In a September 2008 debate on health care, Paul Krugman asks a question of the audience and gets a surprising answer. I won't ruin the suspense. Just watch this 30-second segment. Given my experience with my Canadian father's health care, which I have written about in Making Great Decisions in Business and Life, and given the data on queues in Canada, which the Fraser Institute documents every year, I'm not surprised. Clearly Krugman was.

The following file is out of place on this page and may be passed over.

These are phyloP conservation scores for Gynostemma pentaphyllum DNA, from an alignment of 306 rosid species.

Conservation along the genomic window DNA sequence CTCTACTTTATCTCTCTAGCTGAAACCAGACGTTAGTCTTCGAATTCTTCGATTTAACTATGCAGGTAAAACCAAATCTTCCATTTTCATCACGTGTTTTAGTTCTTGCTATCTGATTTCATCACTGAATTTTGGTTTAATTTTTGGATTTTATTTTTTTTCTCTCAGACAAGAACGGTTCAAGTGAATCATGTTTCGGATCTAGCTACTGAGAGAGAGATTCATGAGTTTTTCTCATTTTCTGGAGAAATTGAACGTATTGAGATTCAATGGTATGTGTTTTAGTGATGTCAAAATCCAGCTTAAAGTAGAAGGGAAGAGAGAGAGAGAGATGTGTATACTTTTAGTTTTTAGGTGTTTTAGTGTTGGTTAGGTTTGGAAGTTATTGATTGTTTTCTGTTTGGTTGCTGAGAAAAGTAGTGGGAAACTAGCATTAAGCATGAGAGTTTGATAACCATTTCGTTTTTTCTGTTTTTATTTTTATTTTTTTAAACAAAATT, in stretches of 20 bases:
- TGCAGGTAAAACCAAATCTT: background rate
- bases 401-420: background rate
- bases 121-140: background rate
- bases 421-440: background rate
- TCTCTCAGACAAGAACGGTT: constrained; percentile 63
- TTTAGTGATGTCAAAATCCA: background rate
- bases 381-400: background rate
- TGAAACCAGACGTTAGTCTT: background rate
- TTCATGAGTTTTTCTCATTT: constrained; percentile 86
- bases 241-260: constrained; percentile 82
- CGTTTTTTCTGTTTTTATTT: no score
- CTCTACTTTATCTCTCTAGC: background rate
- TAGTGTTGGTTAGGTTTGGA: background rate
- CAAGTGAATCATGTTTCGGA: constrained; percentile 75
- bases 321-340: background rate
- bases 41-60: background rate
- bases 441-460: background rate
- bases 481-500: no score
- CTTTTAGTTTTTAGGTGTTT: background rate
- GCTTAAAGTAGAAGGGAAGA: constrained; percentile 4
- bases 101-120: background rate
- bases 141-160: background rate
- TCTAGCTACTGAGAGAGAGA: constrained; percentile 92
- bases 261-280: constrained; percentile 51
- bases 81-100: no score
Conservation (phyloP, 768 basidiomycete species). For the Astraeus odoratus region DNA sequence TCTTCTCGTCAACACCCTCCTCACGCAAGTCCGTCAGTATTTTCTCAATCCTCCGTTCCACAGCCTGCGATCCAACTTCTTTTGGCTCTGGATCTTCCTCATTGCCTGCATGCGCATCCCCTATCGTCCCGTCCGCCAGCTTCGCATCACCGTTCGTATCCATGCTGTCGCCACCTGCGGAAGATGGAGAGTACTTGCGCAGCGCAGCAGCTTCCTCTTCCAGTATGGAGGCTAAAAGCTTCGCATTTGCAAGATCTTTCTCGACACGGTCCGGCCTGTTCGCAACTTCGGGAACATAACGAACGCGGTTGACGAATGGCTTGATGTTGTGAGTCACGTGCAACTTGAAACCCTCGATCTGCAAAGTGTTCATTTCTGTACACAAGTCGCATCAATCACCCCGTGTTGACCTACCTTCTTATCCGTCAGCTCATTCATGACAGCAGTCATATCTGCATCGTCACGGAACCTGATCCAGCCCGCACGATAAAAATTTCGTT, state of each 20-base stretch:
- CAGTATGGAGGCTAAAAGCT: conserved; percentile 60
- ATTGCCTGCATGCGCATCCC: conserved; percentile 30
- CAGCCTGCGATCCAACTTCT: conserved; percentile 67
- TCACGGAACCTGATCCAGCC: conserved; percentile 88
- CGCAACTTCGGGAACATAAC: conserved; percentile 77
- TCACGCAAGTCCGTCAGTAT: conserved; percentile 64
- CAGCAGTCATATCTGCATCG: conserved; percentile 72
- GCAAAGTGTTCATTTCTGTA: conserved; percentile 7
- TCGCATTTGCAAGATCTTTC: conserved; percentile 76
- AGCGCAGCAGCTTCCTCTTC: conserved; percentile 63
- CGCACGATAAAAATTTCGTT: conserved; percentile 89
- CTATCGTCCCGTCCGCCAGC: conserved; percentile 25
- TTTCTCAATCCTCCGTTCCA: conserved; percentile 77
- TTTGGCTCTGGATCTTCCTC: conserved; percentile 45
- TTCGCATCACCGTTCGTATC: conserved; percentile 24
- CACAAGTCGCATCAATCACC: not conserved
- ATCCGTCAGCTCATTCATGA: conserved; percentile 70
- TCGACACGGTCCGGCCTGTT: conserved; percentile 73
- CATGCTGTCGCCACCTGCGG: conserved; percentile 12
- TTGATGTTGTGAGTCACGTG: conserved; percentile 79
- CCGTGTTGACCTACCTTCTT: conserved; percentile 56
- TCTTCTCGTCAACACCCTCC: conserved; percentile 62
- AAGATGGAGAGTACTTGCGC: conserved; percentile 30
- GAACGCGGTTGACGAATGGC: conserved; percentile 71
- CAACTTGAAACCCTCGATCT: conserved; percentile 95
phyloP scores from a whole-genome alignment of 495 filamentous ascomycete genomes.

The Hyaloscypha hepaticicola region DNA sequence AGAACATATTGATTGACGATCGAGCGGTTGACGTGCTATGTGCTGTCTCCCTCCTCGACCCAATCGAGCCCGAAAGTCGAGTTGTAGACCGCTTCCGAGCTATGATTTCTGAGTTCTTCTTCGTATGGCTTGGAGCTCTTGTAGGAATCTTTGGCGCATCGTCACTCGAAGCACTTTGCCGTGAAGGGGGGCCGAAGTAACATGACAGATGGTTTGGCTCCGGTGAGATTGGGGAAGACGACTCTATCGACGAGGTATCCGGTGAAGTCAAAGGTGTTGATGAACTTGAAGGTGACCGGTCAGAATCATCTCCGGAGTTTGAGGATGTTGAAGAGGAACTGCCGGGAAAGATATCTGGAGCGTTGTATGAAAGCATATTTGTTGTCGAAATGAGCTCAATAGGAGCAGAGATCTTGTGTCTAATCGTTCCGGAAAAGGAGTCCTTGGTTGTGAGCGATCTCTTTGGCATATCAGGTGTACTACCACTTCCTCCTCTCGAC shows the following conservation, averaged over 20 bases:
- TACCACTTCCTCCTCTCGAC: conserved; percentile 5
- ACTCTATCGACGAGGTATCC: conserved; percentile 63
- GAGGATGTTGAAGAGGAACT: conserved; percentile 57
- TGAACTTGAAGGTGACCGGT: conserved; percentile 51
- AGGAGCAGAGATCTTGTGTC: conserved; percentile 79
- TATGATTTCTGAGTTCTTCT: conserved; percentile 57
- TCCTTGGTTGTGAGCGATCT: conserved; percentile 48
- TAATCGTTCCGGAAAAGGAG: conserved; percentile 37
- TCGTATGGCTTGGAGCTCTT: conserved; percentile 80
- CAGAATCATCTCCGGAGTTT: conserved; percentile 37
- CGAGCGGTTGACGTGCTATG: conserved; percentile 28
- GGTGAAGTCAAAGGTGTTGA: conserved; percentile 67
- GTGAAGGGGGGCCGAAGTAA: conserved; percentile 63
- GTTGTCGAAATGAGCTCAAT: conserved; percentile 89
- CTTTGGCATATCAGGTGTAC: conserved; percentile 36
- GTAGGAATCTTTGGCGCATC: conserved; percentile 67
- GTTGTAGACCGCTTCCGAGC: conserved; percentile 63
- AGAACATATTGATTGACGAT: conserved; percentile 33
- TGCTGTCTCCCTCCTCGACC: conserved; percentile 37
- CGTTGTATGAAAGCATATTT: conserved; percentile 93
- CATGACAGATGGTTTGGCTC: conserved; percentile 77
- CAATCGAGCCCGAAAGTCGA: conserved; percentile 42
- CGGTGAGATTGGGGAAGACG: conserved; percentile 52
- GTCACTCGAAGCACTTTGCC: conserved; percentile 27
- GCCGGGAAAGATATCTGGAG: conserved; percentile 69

But here's what is most striking to me about the 30-second segment: what Krugman says when he finds evidence that contradicts his priors. Krugman says, "Bad move on my part." In other words, the conclusion he draws is that he made a strategic debating error in calling on the audience to evaluate the Canadian health care system. Now, he could have said that you can't tell much about the Canadian system by asking 7 people to evaluate it. But, of course, he was quite willing to use that evidence had it gone his way: otherwise, why ask the question? Not quite to the standard of his hero, John Maynard Keynes, of the "When the facts change, I change my mind" quote.